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Sunday, 10 November 2013

Maria Callas

Maria Callas was born Sophia Cecelia Kalos at Flower Hospital (now the Terence Cardinal Cooke Health Care Center), at 1249 Fifth Avenue in Manhattan, on December 2, 1923 to Greek parents. Blessed with a soprano voice of fine range and a gift for dramatic expression, Callas was one of the most renowned and influential opera singers of the 20th century.

In the early years of her career, Callas was a heavy and full-figured woman; in her own words, "Heavy—one can say—yes I was; but I'm also a tall woman, 5' 8½" and I used to weigh no more than 200 pounds [91 kilograms]." During 1953 and early 1954, she lost almost 80 pounds (36 kg), by eating a sensible low-calorie diet of mainly salads and chicken.

She made her debut in Verona, Italy, in 1947 and at New York's Metropolitan Opera in 1956.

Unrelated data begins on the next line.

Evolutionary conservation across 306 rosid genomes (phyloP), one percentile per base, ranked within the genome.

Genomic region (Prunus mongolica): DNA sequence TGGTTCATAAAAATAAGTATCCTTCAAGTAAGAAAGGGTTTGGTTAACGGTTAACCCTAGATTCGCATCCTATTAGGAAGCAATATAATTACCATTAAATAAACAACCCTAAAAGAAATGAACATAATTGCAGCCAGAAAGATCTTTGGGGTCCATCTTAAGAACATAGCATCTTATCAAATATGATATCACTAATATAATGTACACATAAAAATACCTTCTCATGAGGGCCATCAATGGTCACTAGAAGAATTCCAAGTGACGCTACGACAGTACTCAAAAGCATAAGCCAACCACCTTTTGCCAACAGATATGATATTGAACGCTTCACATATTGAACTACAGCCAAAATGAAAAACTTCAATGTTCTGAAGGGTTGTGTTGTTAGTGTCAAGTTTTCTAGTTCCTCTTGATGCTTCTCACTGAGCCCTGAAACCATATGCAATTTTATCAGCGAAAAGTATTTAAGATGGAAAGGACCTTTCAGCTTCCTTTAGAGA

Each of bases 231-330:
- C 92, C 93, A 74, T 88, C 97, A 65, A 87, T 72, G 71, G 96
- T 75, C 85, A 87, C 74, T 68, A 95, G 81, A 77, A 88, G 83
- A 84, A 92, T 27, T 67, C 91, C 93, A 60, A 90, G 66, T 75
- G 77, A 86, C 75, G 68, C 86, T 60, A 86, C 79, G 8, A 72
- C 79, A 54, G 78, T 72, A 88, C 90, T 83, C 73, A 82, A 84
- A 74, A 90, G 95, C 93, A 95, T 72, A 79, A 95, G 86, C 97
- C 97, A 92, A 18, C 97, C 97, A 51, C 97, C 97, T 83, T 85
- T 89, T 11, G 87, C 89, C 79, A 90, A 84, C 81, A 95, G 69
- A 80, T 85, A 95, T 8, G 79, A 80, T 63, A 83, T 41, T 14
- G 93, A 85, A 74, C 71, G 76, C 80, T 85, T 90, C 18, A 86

Maria Callas as Violetta in La traviata, 1958

In 1957, after a performance in Donizetti's Anna Bolena, Maria was introduced to Greek shipping tycoon Aristotle Onassis at a party given in her honor by Elsa Maxwell. She eventually left her husband for him. Onassis would break off their relationship to marry Jacqueline Kennedy, leaving Callas devastated.

She waged an infamous feud with her mother Evangelia. Callas felt compelled to inform the Press in 1971: "I know my mother wrote a book about me, but I have never read it."

Maria Callas spent her last years living largely in isolation in Paris and died aged 53 on September 16, 1977, of a heart attack. She was cremated at the Père Lachaise Cemetery and her ashes were placed in the columbarium there. After being stolen and later recovered, in the spring of 1979 they were scattered over the Aegean Sea, off the coast of Greece, according to her wish.

Anna Calvi's song “Sing To Me” is a homage to Maria Callas, whose music the singer discovered as a child through her Italian father's record collection.

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